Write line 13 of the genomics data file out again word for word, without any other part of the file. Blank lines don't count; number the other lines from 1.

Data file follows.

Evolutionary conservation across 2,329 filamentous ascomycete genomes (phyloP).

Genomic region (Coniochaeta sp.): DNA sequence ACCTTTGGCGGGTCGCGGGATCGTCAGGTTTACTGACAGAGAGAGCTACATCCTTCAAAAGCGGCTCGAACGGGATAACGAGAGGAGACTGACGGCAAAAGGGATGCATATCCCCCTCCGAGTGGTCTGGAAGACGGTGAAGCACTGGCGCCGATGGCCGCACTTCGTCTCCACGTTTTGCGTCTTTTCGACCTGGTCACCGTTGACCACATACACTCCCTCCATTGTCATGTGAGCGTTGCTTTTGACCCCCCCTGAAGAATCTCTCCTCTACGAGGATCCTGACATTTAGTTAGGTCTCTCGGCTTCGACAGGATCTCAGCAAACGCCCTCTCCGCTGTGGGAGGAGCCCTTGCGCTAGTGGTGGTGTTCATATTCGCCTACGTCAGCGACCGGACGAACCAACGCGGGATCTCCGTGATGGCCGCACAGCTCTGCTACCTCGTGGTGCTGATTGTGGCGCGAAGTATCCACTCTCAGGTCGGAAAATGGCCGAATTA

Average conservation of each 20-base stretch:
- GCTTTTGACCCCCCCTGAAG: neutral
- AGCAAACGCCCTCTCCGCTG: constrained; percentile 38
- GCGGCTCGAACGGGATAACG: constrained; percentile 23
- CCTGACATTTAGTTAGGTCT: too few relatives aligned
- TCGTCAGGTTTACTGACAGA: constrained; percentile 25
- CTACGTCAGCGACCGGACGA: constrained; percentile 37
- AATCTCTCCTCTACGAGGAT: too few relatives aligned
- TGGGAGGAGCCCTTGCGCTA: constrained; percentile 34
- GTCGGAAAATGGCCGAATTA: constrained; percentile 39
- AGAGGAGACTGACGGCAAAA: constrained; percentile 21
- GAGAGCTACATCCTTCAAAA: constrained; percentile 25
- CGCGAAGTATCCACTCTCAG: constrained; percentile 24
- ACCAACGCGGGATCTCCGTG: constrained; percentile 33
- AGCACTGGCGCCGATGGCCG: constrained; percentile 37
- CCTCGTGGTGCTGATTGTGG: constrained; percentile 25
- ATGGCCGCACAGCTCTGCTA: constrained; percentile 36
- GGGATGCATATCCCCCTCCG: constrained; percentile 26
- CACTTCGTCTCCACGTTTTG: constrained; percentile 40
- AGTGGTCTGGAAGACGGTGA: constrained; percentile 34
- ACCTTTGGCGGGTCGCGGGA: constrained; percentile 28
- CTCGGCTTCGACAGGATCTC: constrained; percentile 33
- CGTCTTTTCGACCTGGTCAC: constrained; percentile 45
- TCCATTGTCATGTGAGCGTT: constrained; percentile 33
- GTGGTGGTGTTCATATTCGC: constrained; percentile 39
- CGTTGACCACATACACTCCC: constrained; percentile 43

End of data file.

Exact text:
- AGAGGAGACTGACGGCAAAA: constrained; percentile 21